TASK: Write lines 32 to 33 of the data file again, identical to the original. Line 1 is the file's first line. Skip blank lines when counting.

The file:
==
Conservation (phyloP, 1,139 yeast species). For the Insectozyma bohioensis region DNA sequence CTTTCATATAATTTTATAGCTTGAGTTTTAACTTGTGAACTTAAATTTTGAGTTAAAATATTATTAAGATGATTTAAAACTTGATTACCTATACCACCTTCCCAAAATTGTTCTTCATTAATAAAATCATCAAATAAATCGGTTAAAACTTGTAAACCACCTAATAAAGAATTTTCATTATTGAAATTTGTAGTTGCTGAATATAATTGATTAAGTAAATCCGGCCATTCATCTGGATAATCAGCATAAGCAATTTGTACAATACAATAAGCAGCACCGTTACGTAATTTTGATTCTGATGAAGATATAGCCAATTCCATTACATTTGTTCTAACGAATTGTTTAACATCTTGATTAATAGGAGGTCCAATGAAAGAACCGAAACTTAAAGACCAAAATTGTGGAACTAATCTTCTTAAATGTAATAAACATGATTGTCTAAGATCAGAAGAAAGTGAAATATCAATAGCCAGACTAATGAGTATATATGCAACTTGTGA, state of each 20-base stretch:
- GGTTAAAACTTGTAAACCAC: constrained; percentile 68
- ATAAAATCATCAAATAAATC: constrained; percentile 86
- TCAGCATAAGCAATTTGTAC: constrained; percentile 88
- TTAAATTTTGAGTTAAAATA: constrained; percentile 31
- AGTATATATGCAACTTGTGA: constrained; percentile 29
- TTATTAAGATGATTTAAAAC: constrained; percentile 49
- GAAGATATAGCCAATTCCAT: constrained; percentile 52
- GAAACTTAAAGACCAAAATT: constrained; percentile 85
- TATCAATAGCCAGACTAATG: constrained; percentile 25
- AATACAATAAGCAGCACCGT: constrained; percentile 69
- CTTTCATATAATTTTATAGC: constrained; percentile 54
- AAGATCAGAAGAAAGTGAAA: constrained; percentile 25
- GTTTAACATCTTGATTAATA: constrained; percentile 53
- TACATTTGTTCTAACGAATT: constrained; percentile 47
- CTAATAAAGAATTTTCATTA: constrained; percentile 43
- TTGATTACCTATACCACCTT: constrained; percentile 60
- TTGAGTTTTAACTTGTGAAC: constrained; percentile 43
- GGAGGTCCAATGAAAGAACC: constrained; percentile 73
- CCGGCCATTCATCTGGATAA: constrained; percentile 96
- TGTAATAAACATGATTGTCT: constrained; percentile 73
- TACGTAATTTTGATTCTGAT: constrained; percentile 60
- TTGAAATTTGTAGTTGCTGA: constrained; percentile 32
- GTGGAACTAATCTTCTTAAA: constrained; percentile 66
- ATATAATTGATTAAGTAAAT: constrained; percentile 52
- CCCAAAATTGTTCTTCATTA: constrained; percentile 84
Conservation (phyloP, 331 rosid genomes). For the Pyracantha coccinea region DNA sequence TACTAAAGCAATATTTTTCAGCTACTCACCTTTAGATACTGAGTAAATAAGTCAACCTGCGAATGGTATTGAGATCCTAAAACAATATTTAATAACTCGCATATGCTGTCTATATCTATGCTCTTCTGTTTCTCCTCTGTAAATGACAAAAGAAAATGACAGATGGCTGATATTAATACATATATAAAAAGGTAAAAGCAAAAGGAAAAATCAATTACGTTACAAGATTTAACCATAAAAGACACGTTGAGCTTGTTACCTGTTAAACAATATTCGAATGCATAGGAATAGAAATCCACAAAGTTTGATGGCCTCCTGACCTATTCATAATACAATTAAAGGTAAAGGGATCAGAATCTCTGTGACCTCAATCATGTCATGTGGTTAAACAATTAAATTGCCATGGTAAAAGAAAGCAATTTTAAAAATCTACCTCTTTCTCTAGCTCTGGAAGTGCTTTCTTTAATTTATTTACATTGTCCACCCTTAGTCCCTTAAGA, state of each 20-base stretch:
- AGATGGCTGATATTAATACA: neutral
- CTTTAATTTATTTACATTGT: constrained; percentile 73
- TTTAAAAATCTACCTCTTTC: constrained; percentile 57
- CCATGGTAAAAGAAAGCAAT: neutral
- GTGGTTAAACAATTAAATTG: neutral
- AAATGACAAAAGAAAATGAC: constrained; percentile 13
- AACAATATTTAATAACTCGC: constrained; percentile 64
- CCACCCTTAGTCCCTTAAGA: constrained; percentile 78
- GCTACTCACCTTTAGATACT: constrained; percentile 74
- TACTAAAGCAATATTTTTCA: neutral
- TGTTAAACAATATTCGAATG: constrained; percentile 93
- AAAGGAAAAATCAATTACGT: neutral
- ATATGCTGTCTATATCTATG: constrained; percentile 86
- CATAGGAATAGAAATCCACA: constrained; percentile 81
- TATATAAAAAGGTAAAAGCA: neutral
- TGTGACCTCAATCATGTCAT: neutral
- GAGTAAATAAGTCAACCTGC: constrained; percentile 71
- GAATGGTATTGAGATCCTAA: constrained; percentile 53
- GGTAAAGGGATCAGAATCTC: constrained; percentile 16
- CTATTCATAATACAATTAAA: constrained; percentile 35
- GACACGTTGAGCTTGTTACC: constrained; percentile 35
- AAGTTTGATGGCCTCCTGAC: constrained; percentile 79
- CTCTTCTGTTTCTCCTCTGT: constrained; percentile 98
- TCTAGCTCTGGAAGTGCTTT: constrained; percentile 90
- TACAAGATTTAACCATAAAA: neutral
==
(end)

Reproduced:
- GTGGTTAAACAATTAAATTG: neutral
- AAATGACAAAAGAAAATGAC: constrained; percentile 13